Early last December, Vice President Dick Cheney was dispatched to inform his old friend, Treasury Secretary Paul O’Neill, that he was being let go. O’Neill, the president’s advisers felt, had made too many missteps, given too much bad advice, uttered too many gaffes. He had become a liability to the administration. As Cheney himself once said in a different context, it was time for him to go. It couldn’t have been a fun conversation–especially since it was Cheney who had picked O’Neill two years earlier.
O’Neill stormed off to Pittsburgh and within days the White House had announced his replacement. Yet the new treasury secretary nominee turned out not to be much of an improvement. Like O’Neill, John Snow was a veteran of the Ford administration who ran an old-economy titan (the railroad firm CSX) and seemed to lack the global market financial experience demanded of modern day treasury secretaries. Like other Bush appointees, Snow came from a business that traded heavily on the Washington influence game. And–again typical of the president and his men–the size of Snow’s compensation package seemed inversely proportional to the returns he made for his shareholders. Of the three new members of the president’s economic team nominated in early December, Snow was the only one to get almost universally poor reviews. He was also Dick Cheney’s pick.
Week after week, one need only read the front page of The Washington Post to find similar Cheney lapses. Indeed, just a few days after Cheney hand-picked Snow, Newsweek magazine featured a glowing profile of National Security Adviser Condoleezza Rice that began with an anecdote detailing her deft efforts to clean up another Cheney mess. In a July speech, the vice president had argued that weapons inspections in Iraq were useless and shouldn’t even be tried. That speech nearly upended the administration’s careful late-summer repositioning in favor of a new United Nations-backed inspections program. As the article explained, Rice–the relatively junior member of the president’s inner circle of foreign policy advisers–had to take the vice president aside and walk him through how to repair the damage he’d done, with a new statement implicitly retracting his earlier gaffe. Such mistakes–on energy policy, homeland security, corporate reform–abound. Indeed, on almost any issue, it’s usually a sure bet that if Cheney has lined up on one side, the opposite course will turn out to be the wiser.
Yet somehow, in Washington’s collective mind, Cheney’s numerous stumbles and missteps have not displaced the reputation he enjoys as a sober, reliable, skilled inside player. Even the Newsweek article, so eager to convey Rice’s competence, seemed never to explicitly note the obvious subtext: Cheney’s evident incompetence. If there were any justice or logic in this administration as to who should or shouldn’t keep their job, there’d be another high-ranking official in line for one of those awkward conversations: Dick Cheney.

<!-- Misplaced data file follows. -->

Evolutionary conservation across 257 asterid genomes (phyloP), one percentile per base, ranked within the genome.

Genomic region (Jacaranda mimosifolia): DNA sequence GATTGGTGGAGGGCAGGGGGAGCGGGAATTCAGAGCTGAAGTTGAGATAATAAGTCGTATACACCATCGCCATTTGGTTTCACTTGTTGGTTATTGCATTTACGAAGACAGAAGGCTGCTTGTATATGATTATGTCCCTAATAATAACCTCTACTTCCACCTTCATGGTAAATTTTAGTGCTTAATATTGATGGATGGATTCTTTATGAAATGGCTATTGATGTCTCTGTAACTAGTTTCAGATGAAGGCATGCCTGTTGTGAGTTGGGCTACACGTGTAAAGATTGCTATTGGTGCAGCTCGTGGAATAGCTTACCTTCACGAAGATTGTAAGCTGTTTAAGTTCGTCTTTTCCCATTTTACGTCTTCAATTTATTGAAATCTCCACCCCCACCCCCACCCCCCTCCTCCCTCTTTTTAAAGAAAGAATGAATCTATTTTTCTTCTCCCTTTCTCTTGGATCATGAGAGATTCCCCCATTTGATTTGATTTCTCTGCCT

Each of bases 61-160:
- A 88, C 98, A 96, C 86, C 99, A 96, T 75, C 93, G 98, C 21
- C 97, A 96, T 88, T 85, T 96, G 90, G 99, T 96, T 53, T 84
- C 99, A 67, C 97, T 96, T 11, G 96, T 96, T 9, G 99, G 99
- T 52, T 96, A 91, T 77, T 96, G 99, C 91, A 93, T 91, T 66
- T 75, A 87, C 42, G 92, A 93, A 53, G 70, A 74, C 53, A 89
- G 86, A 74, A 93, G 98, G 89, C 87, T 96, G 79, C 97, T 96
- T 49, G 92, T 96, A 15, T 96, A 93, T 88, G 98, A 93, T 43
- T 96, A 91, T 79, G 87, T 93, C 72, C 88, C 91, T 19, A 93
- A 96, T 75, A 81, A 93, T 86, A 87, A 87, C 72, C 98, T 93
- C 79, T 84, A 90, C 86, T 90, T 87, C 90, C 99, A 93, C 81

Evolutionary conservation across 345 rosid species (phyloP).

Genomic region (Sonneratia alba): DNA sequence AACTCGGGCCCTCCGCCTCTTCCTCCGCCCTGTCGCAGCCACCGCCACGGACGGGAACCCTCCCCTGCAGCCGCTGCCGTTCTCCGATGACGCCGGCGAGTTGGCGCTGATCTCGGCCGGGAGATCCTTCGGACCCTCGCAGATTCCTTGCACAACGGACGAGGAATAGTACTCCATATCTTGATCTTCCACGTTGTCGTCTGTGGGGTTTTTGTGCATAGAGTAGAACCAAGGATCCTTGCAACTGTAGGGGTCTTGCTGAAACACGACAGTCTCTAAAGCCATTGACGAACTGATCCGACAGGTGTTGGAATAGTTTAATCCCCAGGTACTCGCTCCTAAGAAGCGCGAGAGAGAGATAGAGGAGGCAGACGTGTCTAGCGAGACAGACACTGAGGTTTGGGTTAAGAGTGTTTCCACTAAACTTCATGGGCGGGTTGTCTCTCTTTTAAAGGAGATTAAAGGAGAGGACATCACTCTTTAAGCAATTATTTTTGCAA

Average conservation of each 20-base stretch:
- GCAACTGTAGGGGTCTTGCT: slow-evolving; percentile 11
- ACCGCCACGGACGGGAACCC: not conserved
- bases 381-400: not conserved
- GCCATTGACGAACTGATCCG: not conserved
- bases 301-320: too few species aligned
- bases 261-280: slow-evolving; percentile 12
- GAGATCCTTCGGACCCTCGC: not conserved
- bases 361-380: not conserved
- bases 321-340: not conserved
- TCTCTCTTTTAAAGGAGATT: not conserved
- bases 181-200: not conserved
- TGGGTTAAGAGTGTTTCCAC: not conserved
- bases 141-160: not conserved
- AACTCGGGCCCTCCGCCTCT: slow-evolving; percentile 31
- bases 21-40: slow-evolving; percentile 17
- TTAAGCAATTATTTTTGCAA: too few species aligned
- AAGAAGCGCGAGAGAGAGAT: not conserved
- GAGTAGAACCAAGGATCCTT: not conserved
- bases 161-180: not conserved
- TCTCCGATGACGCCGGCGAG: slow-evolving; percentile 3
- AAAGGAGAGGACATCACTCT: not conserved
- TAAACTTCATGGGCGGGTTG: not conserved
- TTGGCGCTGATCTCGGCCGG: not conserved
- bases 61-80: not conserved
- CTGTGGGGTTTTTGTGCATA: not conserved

Consider the evidence. Last year, Cheney’s White House energy task force produced an all-drilling-and-no-conservation plan that failed not just on policy grounds but as a political matter as well, saddling the administration with a year-long public relations headache after Cheney insisted on running his outfit with a near-Nixonian level of secrecy. (To this day, Cheney and his aides have refused to provide the names of most of those industry executives who “advised” him on the task force’s recommendations, though a federal judge has now rejected the Government Accounting Office’s effort to make them do so.) During the spring of 2001, rather than back congressional efforts to implement the findings of the Hart-Rudman commission that called for forceful action to combat terrorism (including the creation of a department of homeland security), Cheney opted to spearhead his own group–not because he disagreed with the commission’s proposals, but to put the administration’s stamp on whatever anti-terrorism reforms did get adopted. Cheney’s security task force did nothing for four months, lurching into action only after terrorists actually attacked America on September 11. In the months that followed, Cheney was one of several key advisers arguing that the White House should keep Tom Ridge’s Office of Homeland Security within the White House rather than upgrade it to a cabinet department and thus open it to congressional scrutiny. Cheney’s obstinacy ensured that the administration’s efforts were stuck in neutral for nearly eight months.
Cheney has not fared much better in the diplomatic arena. Last March, he went on a tour of Middle Eastern capitals to line up America’s allies for our war against Saddam. He returned a week later with the Arabs lining up behind Saddam and against us–a major embarrassment for the White House. Much of the success of the administration’s Iraq policy came only after it abandoned the strategy of unilateral action against Saddam, the strategy Cheney championed, to one of supporting a U.N. inspections regime–a necessary and successful course correction that Cheney resisted and almost halted. Indeed, broadly speaking, the evolution of White House Iraq policy might be described fairly as a slow process of overruling Dick Cheney.
And there’s more. Remember those corporate scandals that came close to crippling Bush? Last summer, White House advisers were pondering whether to back the sort of tough corporate accountability measures that Democrats and the press were demanding. The president was scheduled to deliver a big speech on Wall Street in early July. His advisers were divided. Some argued that strong reforms were at the least a political necessity. But Cheney, along with National Economic Council chair Larry Lindsey, opposed the idea, arguing that new restrictions on corporations would further weaken the economy. The president took Cheney’s advice, and gave a speech on Wall Street that recommended only mild and unspecific reforms. “He mentioned a lot of things in the speech that the Securities and Exchange Commission already does,” one non-plussed Wall Streeter told The Washington Post with a yawn. The day after the president’s speech, the Dow shed 282 points, the biggest single-day drop since the post-terrorist tailspin of Sept. 20. Within days the president was backpedaling and supporting what Cheney had said he shouldn’t. Lindsey got the boot later in the year. Cheney is still in the West Wing shaping economic policy.